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Pokemon Scarlet and Violet: The coolest, funniest and weirdest stuff Spanish Trainers have spotted so far

A deep dive into Game Freak’s next Pokemon instalment as the studio (sort of) heads to Spain.

So, a second major Pokemon release is dropping in 2022. While some of us are still pushing through Pokemon Legends: Arceus’ first-ever open world in the series, The Pokemon Company has just unveiled Scarlet and Violet, which are adopting the same structure in a bold move for the mainline series. However, that’s not what set the Pokemon community on fire this Sunday just gone.

The announcement confirmed that developer Game Freak fully expected the franchise’s first venture into modern open worlds to be a hit among fans and casual players alike. These new entries are a bigger deal though, as they represent the ninth generation of Pokemon (Arceus marked the start of a “side” series). Of course, a new gen means we get to explore a previously unseen region of the Pokemon world – 2019’s Sword and Shield went full British, and the new duo of games are sticking to Europe... but this time, they're all about Spain.

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First off, let me, a Spaniard, make something clear: Spain is an actual country which – contrary to popular belief – isn’t located somewhere below the United States. Reading about Game Freak “paying homage to Coco and Encanto’s aesthetics” made my head spin. Those comments are an insult to both Latin American countries and the Iberian Peninsula as a whole (not just Spain) – turns out Southern European countries are more than just Italy and Greece.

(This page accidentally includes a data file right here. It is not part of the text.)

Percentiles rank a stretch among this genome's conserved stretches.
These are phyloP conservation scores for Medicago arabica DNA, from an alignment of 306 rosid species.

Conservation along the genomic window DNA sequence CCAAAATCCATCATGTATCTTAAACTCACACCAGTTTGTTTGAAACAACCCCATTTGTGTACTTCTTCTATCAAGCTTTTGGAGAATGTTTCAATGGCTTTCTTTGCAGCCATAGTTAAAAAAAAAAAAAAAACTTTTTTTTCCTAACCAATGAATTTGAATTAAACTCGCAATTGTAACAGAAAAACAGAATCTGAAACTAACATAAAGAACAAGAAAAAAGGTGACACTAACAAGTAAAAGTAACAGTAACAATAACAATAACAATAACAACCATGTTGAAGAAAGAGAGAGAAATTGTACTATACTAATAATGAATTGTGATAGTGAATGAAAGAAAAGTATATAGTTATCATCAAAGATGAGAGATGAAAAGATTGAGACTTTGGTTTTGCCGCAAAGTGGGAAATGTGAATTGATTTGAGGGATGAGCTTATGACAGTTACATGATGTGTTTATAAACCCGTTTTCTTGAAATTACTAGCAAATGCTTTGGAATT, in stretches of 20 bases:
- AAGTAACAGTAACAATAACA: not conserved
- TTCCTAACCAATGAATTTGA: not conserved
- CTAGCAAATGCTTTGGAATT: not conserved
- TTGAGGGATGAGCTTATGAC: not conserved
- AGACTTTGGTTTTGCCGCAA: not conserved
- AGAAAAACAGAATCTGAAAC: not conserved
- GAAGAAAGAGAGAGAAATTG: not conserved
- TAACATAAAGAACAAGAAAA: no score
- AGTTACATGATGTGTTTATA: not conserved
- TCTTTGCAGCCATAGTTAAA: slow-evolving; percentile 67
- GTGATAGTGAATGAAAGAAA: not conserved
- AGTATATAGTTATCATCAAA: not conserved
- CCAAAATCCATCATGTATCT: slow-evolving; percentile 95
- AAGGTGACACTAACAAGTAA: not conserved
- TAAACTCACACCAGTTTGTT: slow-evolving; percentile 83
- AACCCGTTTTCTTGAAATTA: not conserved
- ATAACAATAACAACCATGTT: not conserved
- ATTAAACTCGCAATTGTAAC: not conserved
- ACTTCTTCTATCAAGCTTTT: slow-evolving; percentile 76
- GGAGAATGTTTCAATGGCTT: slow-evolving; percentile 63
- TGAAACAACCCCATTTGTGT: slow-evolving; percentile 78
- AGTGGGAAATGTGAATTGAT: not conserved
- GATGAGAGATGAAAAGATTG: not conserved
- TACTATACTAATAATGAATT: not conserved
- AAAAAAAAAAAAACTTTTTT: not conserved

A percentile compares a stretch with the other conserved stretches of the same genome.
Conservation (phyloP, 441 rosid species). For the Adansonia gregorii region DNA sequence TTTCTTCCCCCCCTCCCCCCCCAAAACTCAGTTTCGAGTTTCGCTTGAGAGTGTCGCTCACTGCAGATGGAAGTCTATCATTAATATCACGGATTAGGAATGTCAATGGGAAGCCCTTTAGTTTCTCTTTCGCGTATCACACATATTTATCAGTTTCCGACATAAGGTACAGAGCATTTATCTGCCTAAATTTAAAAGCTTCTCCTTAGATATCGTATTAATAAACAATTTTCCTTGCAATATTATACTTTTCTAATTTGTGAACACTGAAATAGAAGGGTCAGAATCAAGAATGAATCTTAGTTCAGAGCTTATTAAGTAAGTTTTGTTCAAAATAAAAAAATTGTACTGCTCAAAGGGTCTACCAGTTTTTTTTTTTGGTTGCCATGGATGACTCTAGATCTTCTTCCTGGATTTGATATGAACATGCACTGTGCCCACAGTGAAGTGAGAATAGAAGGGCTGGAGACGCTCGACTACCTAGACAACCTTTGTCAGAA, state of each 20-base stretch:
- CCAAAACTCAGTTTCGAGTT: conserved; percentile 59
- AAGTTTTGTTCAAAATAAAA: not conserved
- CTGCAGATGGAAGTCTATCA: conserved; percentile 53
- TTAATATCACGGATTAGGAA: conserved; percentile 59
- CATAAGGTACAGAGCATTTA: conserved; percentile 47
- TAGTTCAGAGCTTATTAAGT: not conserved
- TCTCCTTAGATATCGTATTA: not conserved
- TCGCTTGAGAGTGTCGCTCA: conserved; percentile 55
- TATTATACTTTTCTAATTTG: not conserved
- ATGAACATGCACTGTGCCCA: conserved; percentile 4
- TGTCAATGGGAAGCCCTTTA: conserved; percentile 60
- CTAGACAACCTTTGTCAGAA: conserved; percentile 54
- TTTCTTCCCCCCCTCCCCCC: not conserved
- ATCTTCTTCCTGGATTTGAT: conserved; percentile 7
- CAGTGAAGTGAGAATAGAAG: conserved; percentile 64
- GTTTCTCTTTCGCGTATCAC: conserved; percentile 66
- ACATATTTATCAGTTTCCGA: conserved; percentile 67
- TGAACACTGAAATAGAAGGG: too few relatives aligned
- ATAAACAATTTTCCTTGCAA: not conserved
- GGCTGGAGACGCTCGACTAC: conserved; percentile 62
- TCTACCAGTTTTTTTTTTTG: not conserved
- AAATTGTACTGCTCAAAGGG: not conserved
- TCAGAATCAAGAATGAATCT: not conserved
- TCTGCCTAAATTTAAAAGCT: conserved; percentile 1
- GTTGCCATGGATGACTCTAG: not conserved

Don’t worry too much about offending Spaniards though; we’re having a blast with the entire situation, as we typically love laughing about ourselves and how wacky many of our aesthetics and customs can look to everyone else. Thankfully, though, Game Freak appears to have taken full advantage of most of those elements in its fantastical take. With that in mind, allow me to break down the coolest, weirdest, and funniest stuff we Spanish trainers have spotted so far in Scarlet and Violet.

“The main characters look like cayetanos,” proclaimed half of Twitter Spain as soon as the games’ first trailer dropped. You must be wondering what the hell a cayetano is and whether that’s good or bad. Well, it’s a popular word used to (jokingly) refer to posh people, especially those still connected to conservative values and outdated bits of Spanish culture – it’s actually a name that includes a feminine variant (Cayetana), but it’s barely used outside preppy families. Can you see the connection?